Where Prices Come From: The Interaction of Demand and Supply

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Where Prices Come From: The Interaction of Demand and Supply. The Demand Side of the Market. 1. LEARNING OBJECTIVE. 3 - 1. Plotting a Price-Quantity Combination on a Graph. The Demand of an Individual Buyer.

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### Where Prices Come From:The Interaction of Demand and Supply

The Demand Side of the Market

1

LEARNING OBJECTIVE

3 - 1

Plotting a Price-Quantity Combination on a Graph

• The Demand of an Individual Buyer

Quantity demandedThe quantity of a good or service that a consumer is willing and able to purchase at a given price.

The Demand Side of the Market

3 - 2

Kate’s Demand Schedule and Demand Curve

Demand Schedules and Demand Curves

Demand curve A curve that shows the relationship between the price of a product and the quantity of the product demanded.

Demand schedule A table showing the relationship between the price of a product and the quantity of the product demanded.

The Demand Side of the Market

Demand Schedules and Demand Curves

The Demand Side of the Market

Individual Demand and Market Demand

Market demand The demand by all the consumers of a given good or service.

The Law of Demand

The Law of Demand Holding everything else constant, when the price of a product falls, the quantity demanded of the product will increase, and when the price of a product rises, the quantity demanded of the product will decrease.

The Demand Side of the Market
• What Explains the Law of Demand?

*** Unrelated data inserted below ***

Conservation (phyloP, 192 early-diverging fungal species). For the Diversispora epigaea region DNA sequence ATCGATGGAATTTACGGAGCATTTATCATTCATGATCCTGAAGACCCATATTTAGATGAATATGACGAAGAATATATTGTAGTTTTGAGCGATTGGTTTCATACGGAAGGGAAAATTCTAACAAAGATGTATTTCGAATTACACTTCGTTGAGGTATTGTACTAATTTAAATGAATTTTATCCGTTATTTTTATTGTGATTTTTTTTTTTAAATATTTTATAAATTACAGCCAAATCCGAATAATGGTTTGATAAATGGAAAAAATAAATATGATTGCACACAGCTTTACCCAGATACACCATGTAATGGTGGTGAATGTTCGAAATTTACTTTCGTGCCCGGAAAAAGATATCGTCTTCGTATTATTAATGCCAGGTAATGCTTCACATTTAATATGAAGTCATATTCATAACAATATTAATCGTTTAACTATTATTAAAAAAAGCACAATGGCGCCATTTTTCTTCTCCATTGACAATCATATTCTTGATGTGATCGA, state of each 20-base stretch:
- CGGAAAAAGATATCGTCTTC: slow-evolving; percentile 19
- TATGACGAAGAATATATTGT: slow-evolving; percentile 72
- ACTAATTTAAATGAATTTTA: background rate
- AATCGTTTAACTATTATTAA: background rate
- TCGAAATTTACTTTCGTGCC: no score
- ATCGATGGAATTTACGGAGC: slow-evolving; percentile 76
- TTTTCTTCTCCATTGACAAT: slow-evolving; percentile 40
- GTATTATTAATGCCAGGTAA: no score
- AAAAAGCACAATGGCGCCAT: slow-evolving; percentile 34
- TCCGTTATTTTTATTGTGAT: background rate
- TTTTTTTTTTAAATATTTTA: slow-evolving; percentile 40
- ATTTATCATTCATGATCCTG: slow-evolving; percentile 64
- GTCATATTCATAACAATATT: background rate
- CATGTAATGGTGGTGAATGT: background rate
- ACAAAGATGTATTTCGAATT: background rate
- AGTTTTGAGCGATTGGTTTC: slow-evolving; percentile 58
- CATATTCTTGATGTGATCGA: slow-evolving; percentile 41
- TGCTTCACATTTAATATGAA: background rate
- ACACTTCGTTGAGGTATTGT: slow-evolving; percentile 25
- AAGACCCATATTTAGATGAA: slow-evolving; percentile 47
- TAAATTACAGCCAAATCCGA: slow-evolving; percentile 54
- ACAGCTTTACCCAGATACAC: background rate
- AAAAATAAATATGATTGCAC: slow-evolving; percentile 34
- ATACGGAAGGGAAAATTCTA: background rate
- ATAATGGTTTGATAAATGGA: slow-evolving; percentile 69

Substitution effectThe change in the quantity demanded of a good that results from a change in price making the good more or less expensive relative to other goods that are substitutes.

Income effect The change in the quantity demanded of a good that results from the effect of a change in the good’s price on consumer purchasing power.

The Demand Side of the Market
• Holding Everything Else Constant:The Ceteris Paribus Condition

Ceteris paribus(“all else equal”) The requirement that when analyzing the relationship between two variables—such as price and quantity demanded—other variables must be held constant.

The Demand Side of the Market

3 - 4

Shifting the Demand Curve

Holding Everything Else Constant:The Ceteris Paribus Condition

The Demand Side of the Market

Variables That Shift Market Demand

• Price of related goods

SubstitutesGoods and services that can be used for the same purpose.ComplementsGoods that are used together.

• Income

Normal goodA good for which the demand increases as income rises and decreases as income falls.Inferior goodA good for which the demand increases as income falls, and decreases as income rises.

• Tastes
• Population and demographics

DemographicsThe characteristics of a population with respect to age, race, and gender.

• Expected future prices
The Demand Side of the Market

3 - 1

Variables That Shift MarketDemand Curves

• Variables That Shift Market Demand
The Demand Side of the Market

Variables That Shift MarketDemand Curves

3 - 1 (continued)

• Variables That Shift Market Demand
The Demand Side of the Market

3 - 5

A Change in Demand versus a Change in the Quantity Demanded

• A Change in Demand versus a Change in Quantity Demanded
The Supply Side of the Market

2

LEARNING OBJECTIVE